Why the Dow Likes Plan B


The Dow Jones Industrial Average rose moderately today, with a gain of 60 points, or 0.5%, as investors seemed to cheer House Speaker John Boehner's attempt to pass his "Plan B" to avert the fiscal cliff. At the time of writing, House members appeared to be moving toward a vote on the measure, which would keep Bush-era tax cuts for Americans making less than $1 million a year.

President Obama, on the other hand, has demanded that taxes be raised on those with incomes upwards of $250,000 a year. The move seems little more than a publicity ploy by Boehner after Obama threatened to veto the bill yesterday, and Senate Majority Leader Harry Reid also said he wouldn't introduce the measure in the Senate. Considering that, the market's reaction today seems puzzling, though some are hoping the gambit will force the political foes to compromise before 2013 arrives.

Macroeconomic reports today were mixed, as initial unemployment claims and leading indicator reports came in below expectations, but third-quarter GDP was revised up to 3.1% from 2.7%. The Philadelphia Fed's manufacturing index crushed estimates, likely on the recovery from Hurricane Sandy. Existing home sales for November also topped 5 million, beating estimates, as well.

In today's buyout news, we have a bit of a meta-deal, as NYSE Euronext , parent of the New York Stock Exchange and several other exchanges, agreed to be acquired by the Intercontinental Exchange for $8.2 billion. NYSE Euronext shares shot up 34% after the deal was announced.

In after-hours reports, shares of Research in Motion were down 10% at the time of this writing, after initially climbing following its earnings release. The drop apparently came on concerns about its service business and cash flow. The Blackberry maker posted an adjusted loss for the quarter of $0.22 a share, better than analyst estimates of $0.35, but its subscriber based declined for the for the first time from 80 million to 79 million. Revenues also fell by 5%.

Nike shares, meanwhile, jumped 5% in extended-hours trading, despite net income dropping 18% from a year ago. Sales improved by 7%, though, and investors had lowered their expectations due to the recession in Europe and the slowdown in China. Orders for Nike products rose 6% during the period, and profits of $1.14/share easily topped analyst projections of $1.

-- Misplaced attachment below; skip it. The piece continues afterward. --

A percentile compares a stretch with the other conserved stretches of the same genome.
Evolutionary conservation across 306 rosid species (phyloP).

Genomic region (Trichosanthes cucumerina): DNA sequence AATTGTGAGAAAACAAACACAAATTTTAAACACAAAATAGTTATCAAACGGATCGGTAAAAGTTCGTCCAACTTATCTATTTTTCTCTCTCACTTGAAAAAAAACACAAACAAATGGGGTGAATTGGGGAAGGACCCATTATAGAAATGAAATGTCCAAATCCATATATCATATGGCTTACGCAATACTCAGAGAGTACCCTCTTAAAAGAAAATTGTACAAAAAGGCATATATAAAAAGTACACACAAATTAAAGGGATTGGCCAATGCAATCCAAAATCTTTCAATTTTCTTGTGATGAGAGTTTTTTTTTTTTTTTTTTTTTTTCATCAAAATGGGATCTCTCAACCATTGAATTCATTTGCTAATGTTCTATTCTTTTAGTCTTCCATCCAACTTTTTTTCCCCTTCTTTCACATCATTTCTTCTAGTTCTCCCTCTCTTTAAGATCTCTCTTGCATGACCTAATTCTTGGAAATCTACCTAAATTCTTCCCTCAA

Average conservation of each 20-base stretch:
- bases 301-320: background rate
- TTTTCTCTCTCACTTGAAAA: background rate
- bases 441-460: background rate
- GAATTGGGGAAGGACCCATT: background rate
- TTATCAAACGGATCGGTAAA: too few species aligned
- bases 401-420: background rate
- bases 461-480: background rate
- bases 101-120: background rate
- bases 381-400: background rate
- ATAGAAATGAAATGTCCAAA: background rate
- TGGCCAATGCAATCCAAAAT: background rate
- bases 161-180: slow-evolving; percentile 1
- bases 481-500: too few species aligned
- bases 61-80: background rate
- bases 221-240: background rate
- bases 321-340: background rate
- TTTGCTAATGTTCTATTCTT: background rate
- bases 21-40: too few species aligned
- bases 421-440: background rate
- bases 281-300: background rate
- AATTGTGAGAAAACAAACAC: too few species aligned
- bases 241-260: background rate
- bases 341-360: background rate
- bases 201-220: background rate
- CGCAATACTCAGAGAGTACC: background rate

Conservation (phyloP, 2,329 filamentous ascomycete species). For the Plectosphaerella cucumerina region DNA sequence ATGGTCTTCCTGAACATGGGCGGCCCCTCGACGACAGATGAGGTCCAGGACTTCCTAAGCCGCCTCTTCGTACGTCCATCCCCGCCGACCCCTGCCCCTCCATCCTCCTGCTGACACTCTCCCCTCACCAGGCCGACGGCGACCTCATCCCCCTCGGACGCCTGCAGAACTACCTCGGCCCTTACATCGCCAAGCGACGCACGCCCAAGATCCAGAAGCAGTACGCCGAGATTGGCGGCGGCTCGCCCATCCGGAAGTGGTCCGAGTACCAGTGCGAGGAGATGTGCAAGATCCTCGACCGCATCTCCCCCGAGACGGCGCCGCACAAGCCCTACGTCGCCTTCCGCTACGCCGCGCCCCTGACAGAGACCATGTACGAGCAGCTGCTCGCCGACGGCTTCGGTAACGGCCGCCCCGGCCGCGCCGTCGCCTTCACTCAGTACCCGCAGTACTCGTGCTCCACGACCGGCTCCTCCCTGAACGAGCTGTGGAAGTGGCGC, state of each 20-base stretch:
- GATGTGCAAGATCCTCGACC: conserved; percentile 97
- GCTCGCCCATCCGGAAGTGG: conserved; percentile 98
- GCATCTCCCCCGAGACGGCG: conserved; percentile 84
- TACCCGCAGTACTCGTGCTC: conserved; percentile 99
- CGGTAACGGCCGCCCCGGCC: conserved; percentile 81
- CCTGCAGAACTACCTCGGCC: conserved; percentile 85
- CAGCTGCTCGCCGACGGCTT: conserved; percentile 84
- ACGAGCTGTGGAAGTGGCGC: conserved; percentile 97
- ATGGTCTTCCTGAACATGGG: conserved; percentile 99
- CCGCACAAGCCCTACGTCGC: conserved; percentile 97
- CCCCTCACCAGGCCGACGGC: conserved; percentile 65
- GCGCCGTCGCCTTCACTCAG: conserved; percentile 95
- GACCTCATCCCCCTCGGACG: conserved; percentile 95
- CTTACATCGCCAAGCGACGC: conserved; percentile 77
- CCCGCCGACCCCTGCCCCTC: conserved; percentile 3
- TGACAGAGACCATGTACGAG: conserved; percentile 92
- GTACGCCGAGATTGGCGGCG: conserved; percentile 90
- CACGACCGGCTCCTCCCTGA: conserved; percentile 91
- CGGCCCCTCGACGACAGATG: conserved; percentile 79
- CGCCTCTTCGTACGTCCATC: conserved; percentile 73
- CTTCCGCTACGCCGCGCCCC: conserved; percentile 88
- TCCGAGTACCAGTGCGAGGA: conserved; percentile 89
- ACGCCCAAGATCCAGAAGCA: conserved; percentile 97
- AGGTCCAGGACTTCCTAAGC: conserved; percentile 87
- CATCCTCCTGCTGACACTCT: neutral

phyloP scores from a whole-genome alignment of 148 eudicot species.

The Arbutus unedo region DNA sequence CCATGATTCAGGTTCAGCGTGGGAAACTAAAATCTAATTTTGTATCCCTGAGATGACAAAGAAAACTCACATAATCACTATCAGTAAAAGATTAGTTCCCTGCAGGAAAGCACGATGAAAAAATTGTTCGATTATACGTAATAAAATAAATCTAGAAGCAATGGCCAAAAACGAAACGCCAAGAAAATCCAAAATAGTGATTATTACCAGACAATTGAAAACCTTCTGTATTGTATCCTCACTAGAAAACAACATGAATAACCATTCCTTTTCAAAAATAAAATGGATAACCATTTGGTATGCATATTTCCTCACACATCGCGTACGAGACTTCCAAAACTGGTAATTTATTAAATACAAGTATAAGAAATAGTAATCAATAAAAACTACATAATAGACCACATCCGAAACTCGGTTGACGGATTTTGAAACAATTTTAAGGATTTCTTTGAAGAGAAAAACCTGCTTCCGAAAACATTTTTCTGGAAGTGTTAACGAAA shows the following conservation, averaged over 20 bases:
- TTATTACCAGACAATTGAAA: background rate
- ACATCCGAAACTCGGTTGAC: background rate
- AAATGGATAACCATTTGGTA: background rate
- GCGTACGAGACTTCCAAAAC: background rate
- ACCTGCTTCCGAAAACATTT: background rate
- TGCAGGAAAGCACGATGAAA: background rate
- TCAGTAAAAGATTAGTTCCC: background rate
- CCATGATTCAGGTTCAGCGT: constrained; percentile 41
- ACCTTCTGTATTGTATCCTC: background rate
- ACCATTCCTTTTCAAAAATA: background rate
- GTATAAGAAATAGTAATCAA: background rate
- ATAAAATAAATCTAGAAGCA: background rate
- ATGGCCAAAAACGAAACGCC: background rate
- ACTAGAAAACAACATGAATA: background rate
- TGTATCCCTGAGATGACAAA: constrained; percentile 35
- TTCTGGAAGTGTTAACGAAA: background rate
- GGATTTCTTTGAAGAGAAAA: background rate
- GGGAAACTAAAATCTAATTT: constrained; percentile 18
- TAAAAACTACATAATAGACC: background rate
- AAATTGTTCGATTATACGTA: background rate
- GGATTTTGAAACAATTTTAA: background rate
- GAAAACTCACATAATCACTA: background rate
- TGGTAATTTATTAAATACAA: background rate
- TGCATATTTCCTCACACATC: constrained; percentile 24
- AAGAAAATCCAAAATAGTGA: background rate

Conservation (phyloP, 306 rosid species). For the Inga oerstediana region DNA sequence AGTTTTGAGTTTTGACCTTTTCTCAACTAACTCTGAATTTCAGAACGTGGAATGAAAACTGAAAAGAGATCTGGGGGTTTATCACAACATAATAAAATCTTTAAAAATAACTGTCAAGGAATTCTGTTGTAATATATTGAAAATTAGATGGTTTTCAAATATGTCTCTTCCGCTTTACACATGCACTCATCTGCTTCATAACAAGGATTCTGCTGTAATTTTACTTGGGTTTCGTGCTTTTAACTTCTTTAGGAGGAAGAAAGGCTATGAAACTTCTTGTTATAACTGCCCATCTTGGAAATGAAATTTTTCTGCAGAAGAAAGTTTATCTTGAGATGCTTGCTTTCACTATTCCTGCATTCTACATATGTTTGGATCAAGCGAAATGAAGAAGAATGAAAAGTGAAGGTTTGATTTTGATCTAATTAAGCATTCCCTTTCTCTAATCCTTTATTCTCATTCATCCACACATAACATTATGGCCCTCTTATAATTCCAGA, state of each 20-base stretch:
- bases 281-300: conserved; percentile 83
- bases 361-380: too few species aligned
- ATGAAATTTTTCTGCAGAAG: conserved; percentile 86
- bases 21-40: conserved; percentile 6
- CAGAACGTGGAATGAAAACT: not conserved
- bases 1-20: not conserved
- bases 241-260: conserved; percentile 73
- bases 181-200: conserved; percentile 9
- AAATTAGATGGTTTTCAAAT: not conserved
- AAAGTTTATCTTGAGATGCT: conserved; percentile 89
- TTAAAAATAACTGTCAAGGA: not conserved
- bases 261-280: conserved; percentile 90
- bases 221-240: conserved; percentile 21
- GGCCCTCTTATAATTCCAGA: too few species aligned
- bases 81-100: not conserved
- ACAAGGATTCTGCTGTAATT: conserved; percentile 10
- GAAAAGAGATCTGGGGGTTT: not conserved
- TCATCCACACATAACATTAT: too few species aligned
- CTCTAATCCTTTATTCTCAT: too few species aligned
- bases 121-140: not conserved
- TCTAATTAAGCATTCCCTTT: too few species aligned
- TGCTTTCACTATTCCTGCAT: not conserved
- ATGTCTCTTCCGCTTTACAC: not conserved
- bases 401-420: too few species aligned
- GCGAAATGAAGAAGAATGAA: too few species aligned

On the Dow today, most of the 30 components made gains, but Merck shares fell 3.4%, after its cholesterol drug, Tredaptive, failed to show that it significantly reduced heart disease in a recent study. Analysts are afraid that Merck and other drugmakers will struggle to make new cholesterol pharmaceuticals that are better than existing ones, namely because current drugs are already so effective.

Merck has taken a beating lately. Earlier in the month, CEO Ken Frazier said his company could be forced to cut back on R&D if the government lowered drug payments on Medicare, which scared investors, and now they're running, once again, after the failure of Tredaptive. Find out what's on the road ahead for Merck in our new premium research report all about the drugmaker. This analysis features an in-depth look at the opportunities and risks facing the company, as well as key areas for investors to watch. It even comes with a year's worth of updates as a free bonus. You can get started with this exciting new package today. All you have to do is click right here.

The article Why the Dow Likes Plan B originally appeared on Fool.com.

Jeremy Bowman owns shares of Nike. The Motley Fool owns shares of Nike. Motley Fool newsletter services recommend Nike and NYSE Euronext. Try any of our Foolish newsletter services free for 30 days. We Fools may not all hold the same opinions, but we all believe that considering a diverse range of insights makes us better investors. The Motley Fool has a disclosure policy.

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